Using Lit to Help Kids

YA authors discuss how they approach mental health in their work

January 26, 2020

"Books in Our Age of Anxiety" panel
The "Books in Our Age of Anxiety" panel on the Pop Top stage, from left: Lauren Caldwell, Beth Kephart, Sharon Huss Roat, Gail Silver, I.W. Gregorio, and Abigail Hing Wen. Photo: Rebecca Lomax/American Libraries

Five young adult authors gathered on the Pop Top Stage in the Exhibit Hall Sunday, January 26, at the American Library Association’s 2020 Midwinter Meeting to discuss a topic relevant to both their personal and professional lives: mental health, especially that of young readers.

Abigail Hing Wen (Loveboat, Tapei), I.W. Gregorio (This Is My Brain in Love, 2020), Gail Silver (Mindful Bea and the Worry Tree, 2019), Sharon Huss Roat (How to Disappear, 2017), and Beth Kephart (The Great Upending, 2020) were joined by Lauren Caldwell, director of the American Psychological Association’s (APA) Children, Youth, and Families Office, for “Books in Our Age of Anxiety: Using Literature to Help Kids Navigate Their Lives,” a panel discussion about the depictions of anxiety, depression, and other mental health issues in their books. For some writers, it’s a subject that hits close to home.

“My book was inspired by my own struggles,” said Gregorio of her YA romance. The author, who’s also a physician, revealed that she currently takes antidepressants and wants to lift the stigma attached to that.

“It’s not a sign of weakness to be on medication,” she said.

Kephart’s The Great Upending follows a girl with Marfan Syndrome whose family struggles to afford medical care while keeping their farm afloat. Kephart said the story was inspired by her own friendship with a girl who has the disease. She had to slip into the girl’s world—and her mental state—to tell the story.

Hing Wen, who moderated the panel, said that she pulled from her own experiences growing up to create a particular character in her book, detailing how the elevated expectations placed on Asian-American youth by family and peers can lead to high levels of stress and anxiety.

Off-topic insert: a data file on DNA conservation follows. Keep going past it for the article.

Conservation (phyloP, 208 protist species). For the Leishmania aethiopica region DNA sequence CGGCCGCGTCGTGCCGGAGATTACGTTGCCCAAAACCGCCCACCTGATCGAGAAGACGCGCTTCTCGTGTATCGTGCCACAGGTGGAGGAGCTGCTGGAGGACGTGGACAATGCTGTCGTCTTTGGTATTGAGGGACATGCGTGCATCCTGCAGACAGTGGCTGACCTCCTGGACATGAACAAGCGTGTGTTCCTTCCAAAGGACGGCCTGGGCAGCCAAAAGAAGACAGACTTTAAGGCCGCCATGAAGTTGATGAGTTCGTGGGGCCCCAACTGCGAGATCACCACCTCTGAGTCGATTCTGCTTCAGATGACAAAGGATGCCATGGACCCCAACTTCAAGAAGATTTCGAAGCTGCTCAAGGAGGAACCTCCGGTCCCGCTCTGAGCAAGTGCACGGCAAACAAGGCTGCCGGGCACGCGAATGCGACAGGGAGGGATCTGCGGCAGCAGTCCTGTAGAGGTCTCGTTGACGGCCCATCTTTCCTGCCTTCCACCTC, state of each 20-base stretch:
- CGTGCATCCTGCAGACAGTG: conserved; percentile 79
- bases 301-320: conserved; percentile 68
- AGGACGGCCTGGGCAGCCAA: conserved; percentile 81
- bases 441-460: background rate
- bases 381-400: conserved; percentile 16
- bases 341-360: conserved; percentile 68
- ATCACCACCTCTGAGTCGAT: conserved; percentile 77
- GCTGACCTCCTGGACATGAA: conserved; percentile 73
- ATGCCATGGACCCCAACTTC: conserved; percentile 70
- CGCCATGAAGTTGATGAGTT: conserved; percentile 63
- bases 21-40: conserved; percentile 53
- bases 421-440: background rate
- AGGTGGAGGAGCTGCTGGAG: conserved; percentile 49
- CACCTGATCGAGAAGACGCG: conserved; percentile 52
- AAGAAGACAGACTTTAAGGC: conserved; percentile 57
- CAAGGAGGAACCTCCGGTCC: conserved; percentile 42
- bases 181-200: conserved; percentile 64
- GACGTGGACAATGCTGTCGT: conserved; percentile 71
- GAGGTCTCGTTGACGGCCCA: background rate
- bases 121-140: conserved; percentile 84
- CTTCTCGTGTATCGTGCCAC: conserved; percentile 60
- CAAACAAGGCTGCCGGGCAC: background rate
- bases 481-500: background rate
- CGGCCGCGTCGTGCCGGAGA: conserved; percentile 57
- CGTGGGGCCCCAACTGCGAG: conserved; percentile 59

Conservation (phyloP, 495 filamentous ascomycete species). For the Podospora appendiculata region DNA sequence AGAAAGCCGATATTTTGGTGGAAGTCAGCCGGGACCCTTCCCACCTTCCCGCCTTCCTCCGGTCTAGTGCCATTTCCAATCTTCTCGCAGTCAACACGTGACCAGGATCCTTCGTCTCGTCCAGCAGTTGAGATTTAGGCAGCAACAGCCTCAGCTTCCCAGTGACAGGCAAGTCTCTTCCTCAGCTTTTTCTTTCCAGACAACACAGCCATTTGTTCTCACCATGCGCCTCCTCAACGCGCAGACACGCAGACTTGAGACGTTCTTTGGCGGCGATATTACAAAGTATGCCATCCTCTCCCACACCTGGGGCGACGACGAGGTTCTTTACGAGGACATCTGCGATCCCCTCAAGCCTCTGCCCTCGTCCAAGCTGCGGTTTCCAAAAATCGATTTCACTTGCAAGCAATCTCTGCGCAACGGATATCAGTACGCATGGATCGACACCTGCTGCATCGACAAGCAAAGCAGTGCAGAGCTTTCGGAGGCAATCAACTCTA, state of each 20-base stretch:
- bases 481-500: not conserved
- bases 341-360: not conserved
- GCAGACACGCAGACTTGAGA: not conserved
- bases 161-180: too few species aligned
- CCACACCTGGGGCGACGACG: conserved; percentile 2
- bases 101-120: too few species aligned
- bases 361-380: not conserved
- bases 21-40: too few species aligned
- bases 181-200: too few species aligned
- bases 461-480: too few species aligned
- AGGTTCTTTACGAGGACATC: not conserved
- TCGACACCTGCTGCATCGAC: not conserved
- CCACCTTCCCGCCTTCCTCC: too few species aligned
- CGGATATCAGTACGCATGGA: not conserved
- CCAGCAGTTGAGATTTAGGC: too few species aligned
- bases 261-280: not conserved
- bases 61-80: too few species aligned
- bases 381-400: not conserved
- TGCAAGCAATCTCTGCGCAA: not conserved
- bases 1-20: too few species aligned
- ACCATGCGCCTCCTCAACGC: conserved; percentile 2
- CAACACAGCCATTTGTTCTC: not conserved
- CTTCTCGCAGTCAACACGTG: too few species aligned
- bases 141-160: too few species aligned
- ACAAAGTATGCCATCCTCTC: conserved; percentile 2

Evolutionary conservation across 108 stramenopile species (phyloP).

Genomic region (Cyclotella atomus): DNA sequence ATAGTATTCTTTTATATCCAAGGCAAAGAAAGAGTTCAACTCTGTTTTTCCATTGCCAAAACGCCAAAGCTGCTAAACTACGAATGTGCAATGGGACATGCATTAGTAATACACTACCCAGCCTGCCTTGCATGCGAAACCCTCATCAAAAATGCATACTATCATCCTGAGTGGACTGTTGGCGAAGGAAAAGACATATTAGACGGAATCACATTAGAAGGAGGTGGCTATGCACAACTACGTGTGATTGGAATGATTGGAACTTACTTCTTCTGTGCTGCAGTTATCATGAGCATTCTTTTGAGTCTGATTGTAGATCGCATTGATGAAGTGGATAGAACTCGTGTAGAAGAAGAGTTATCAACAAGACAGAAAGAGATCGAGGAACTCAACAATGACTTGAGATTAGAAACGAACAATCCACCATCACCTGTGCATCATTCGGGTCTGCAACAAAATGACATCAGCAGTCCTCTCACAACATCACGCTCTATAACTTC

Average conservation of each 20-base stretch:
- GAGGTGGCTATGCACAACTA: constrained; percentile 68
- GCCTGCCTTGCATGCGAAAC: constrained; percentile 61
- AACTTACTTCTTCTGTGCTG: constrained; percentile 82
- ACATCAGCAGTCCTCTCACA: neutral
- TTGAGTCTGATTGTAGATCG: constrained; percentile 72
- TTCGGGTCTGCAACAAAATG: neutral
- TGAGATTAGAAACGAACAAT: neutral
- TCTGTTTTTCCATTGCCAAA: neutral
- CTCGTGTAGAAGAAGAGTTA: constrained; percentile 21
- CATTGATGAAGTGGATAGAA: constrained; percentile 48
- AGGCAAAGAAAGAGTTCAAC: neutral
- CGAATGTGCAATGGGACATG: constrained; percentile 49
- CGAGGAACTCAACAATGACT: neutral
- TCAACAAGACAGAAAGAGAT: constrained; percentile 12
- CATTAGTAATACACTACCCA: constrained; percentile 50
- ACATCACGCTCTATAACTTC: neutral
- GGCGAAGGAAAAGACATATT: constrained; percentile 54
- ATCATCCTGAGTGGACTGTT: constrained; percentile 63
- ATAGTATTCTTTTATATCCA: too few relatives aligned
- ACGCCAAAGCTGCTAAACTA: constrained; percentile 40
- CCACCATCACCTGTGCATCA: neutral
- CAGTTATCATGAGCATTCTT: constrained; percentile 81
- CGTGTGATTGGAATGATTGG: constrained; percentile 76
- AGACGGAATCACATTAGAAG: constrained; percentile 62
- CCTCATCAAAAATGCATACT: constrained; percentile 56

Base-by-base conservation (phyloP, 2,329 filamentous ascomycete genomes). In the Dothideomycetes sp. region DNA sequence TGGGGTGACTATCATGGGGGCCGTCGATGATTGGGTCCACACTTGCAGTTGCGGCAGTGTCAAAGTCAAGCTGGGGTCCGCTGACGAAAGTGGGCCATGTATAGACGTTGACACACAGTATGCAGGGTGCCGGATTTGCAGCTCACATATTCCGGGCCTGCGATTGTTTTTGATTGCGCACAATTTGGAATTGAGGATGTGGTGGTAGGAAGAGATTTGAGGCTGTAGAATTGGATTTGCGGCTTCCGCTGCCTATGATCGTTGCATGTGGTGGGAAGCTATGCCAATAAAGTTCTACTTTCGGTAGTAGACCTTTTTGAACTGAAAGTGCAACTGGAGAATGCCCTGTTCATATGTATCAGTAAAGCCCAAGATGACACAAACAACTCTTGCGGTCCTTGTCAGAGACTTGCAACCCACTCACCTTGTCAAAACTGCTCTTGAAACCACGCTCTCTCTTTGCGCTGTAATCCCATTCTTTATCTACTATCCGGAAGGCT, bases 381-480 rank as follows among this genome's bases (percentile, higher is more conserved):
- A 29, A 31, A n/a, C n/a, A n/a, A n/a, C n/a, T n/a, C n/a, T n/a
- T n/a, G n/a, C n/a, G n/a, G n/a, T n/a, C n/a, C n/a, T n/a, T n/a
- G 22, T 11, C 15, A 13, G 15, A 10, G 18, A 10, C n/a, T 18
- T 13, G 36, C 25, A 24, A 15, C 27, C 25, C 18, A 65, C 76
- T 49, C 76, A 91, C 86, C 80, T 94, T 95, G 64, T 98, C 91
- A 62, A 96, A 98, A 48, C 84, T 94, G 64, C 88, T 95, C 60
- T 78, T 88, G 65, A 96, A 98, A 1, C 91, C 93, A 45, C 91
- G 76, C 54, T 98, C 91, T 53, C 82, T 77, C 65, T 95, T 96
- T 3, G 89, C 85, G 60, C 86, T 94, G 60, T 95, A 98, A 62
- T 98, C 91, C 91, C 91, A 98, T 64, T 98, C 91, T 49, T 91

Caldwell provided vital statistics: Three out of four people in the US with mental-health issues show signs before age 24; 4.4 million youth in the US suffer from anxiety; 1.9 million from depression. And the numbers are increasing each year, according to a 2017 APA study.

Caldwell said librarians can help. She recommended posting helplines from the National Alliance on Mental Illness or the Center for Disease Control and Prevention in public spaces and stocking free resources they provide; sponsoring programs on mental health with medical professionals and counselors; curating books on mental health topics; and, most important, being genuine, thoughtful, and sincere in their interactions with kids, many of whom but may be too afraid or ashamed to reach out for help.

Silver, who’s also the founder and director of Yoga Child, Inc. and founder and CEO of the School Mindfulness Project, reiterated the need to broach these topics with kids on their own terms.

“If there’s always someone watching over them, the kids will not seek help,” she said. “Let them find resources on their own, but have them ready and available.”

Huss Roat, whose book How to Disappear follows a girl with social anxiety who creates a fake life on social media as a replacement for her own, agreed: “If you see kids reading these books on mental health issues, be sure they know where to turn.”


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